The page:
Saturday, March 23, 2013

No. 439 – The Sensual World

Performer: Kate Bush
Songwriter: Kate Bush
Original Release: The Sensual World
Year: 1989
Definitive Version: none

When the 1900s wound down, everyone put out lists of one type or another, not just me. One was the top novels of the 20th Century by Modern Library. As an English major, I took notice. Its No. 1 novel was Ulysses by James Joyce.

At Wabash, Matt read Ulysses, at least part of it, for one of his English classes our senior year. I never encountered it. When it was named the No. 1 novel of the 20th Century, I decided that I would make Ulysses the last book I read in the 20th Century. I found a hard-bound copy at Half-Price Books but then later bought a softcover version that touted that it had the correct and reset text, which was done in 1961.

To be honest, I’d had no experience with Joyce other than I had heard of him. I’m sure I read something—a short story most likely—at Wabash, but it didn’t stick with me. I knew nothing of the controversy that surrounded Ulysses. I certainly had no idea what a slog it would be.

I started reading it in November 1999, and it didn’t take me long to realize that if I were to finish it by the end of the year, I had my work cut out for me. If you’re familiar with Ulysses, you know what I’m talking about. If not, I can understand a mindset like Laurie’s. Twice she has started it and twice she hasn’t finished it—stopping at about the same place each time.

Well, I wasn’t about to be denied, so I plowed through it, often spending entire days before work in the papasan in the guest room of my house reading—often without comprehension as to what the heck was going on. I wished I were back at Wabash. Having a classroom discussion of what I was reading would have been helpful. In time, I came to conclude that—more than anything—Ulysses is a novel about the English language.

It wasn’t all bad. The first two chapters were interesting and somewhat easy to read. Later, there’s a genius chapter where Joyce whipsaws through a portrait of about three dozen characters. It has no connection until the very end when the Earl of Dudley rides through town past everyone Joyce had just mentioned. But most of the middle part of the book is brutally dense and obtuse.

A turning point was, for those of you who know, the scene of Bloom at the beach with Gerty MacDowell. It was in that chapter when I realized I wasn’t meant to read the book for plot but for thought. Ulysses is said to be stream-of-consciousness, and that seems to apply to the characters, too. OK, I get it now.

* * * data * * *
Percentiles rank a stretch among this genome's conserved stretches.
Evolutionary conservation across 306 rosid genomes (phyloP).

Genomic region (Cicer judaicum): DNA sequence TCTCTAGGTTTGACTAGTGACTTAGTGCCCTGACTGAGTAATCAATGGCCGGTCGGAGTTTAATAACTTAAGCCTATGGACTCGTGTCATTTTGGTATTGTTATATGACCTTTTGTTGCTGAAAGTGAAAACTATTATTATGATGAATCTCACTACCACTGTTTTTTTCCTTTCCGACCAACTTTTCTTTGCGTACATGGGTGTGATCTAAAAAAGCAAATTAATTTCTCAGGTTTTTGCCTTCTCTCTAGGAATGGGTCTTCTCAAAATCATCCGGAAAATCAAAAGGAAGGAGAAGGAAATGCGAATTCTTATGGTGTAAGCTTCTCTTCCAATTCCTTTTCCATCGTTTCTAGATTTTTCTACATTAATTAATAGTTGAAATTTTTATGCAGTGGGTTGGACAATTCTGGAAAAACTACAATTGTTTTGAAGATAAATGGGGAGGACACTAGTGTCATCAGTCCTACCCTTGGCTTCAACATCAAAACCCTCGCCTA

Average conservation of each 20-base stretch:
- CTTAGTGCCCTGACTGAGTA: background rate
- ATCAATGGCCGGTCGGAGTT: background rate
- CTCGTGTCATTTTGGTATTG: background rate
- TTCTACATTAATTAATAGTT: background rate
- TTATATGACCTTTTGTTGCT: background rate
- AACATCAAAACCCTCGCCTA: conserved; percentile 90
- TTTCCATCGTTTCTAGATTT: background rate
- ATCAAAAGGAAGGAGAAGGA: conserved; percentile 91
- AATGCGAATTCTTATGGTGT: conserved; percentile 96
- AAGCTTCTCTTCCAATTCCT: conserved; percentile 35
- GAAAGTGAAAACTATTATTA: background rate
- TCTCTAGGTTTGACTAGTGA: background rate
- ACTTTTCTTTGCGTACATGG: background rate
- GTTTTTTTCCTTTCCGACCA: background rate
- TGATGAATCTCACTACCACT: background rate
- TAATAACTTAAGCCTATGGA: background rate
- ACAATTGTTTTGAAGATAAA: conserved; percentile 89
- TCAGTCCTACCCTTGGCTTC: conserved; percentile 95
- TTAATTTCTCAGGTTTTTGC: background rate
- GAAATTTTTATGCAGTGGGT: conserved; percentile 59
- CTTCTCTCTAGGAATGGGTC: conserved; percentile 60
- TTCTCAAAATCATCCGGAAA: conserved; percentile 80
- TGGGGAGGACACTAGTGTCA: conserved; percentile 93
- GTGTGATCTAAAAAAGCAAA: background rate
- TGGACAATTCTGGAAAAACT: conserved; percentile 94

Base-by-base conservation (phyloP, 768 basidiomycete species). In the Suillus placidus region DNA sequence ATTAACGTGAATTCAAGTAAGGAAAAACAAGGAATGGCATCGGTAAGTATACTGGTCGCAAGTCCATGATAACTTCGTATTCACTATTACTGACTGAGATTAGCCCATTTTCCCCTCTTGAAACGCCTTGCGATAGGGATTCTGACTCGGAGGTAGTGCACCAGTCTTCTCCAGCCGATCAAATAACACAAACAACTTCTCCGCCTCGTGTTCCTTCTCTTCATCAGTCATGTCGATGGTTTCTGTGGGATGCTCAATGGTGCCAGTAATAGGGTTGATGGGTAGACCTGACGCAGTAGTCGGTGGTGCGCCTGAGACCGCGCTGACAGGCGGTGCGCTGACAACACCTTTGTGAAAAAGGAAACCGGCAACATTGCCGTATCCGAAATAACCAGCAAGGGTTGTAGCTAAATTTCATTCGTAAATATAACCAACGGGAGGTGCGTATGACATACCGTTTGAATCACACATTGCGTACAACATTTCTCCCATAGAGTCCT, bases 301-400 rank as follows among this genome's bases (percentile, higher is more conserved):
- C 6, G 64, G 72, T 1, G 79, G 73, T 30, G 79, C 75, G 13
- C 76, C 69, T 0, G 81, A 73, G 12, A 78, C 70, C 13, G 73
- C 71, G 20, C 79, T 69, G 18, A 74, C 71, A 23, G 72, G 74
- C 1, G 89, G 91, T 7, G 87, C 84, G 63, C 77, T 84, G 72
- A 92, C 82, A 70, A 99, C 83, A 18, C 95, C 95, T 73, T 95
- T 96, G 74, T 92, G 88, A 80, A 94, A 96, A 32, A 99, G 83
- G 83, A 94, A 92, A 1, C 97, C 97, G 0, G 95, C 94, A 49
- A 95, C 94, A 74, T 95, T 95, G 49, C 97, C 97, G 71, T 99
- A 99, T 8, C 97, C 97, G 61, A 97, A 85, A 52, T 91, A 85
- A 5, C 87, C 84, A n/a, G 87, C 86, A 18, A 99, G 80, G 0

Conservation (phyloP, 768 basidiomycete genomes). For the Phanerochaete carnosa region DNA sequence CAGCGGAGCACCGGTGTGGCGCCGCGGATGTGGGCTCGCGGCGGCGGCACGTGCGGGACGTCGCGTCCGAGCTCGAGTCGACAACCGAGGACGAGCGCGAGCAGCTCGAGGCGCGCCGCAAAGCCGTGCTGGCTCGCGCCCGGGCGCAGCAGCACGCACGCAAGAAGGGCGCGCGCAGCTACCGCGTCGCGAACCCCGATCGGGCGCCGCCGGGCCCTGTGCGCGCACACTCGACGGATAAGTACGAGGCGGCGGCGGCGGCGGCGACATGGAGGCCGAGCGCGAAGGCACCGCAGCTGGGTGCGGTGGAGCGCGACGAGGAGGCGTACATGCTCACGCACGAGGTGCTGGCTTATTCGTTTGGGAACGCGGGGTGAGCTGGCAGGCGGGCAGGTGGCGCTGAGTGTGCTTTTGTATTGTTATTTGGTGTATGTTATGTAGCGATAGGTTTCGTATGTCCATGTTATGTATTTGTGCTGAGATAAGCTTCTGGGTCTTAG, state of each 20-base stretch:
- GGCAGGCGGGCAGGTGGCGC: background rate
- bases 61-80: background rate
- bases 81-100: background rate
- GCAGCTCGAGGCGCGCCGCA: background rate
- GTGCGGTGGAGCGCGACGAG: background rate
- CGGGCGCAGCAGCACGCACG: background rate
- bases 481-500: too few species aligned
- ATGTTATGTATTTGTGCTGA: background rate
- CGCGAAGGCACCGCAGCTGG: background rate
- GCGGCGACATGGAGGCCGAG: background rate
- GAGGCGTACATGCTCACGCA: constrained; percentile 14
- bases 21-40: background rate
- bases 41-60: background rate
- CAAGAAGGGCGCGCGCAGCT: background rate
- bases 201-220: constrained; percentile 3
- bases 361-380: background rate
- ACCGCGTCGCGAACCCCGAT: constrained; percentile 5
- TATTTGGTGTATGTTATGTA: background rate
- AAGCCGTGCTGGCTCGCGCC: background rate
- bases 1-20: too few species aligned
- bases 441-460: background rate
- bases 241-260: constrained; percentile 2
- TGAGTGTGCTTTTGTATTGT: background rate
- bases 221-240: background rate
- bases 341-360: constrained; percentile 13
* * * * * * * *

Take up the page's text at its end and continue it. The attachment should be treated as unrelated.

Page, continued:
Good thing, too, because I was into December with only a few weeks to go. The next few chapters were back to the slog—very slow reading—but I was getting it more, or at least I wasn’t letting it bother me as much as it had.

Then all of a sudden the absinthe or whatever the heck Joyce was on when he wrote Ulysses kicked in. The narrative turns into a surreal 200-page drama, followed by a chapter written entirely in question-and-answer form. All of a sudden, it was very entertaining and not at all a slog.

Then I reached the final chapter, the Molly chapter, the chapter that Kate Bush obviously cribbed when she wrote this song. All I can say is if you ever decide to read Ulysses, do what you have to to make it to the end. It’s a reward for slogging through the previous 740 pages, and when I read the final line, I closed the book Dec. 21 with my goal accomplished and a smile on my face the same way as when I finished 1984: Woah, that was perfect.

Interestingly, Ulysses of all things ended up being discussion material with a female on first … well, not really a date but first meeting and hanging out. The first time was in Las Vegas in 2001 (story to come); the second time was in Los Angeles in 2004 (story also to come). The way I saw it, if a woman was able and willing to talk about Ulysses, that wasn’t a bad thing.

I started reading it again awhile ago. When we first began to date, Laurie and I would read books together apart—me in Columbus and her in Chicago. I thought this would help me to read more but also stoke the conversation flames. We did this until 2007, and Ulysses was the breaking point.

Labor Day 2007 at Ludington was when we started Ulysses, but Laurie soon got involved with a play and gave up. It was too much for her. I kept going … slowly. Ulysses isn’t as much fun to read alone. In fact, it’s better appreciated if read aloud to capture the language—particularly that final chapter. I’ve been reading in small chunks and mostly typically only at Ludington. It’s become my thing to do when we go to the beach there.

I don’t plan to make Ulysses the final book I read before I turn 50—I’m leaving that one for my third and final attempt at Moby Dick—so I need to wrap it up, and this coming Labor Day might be the time. I’ve reached the midpoint of the drama chapter, so it’s fairly easy going from here on out, although it’s 260 more pages. I will finish yes I will Yes.

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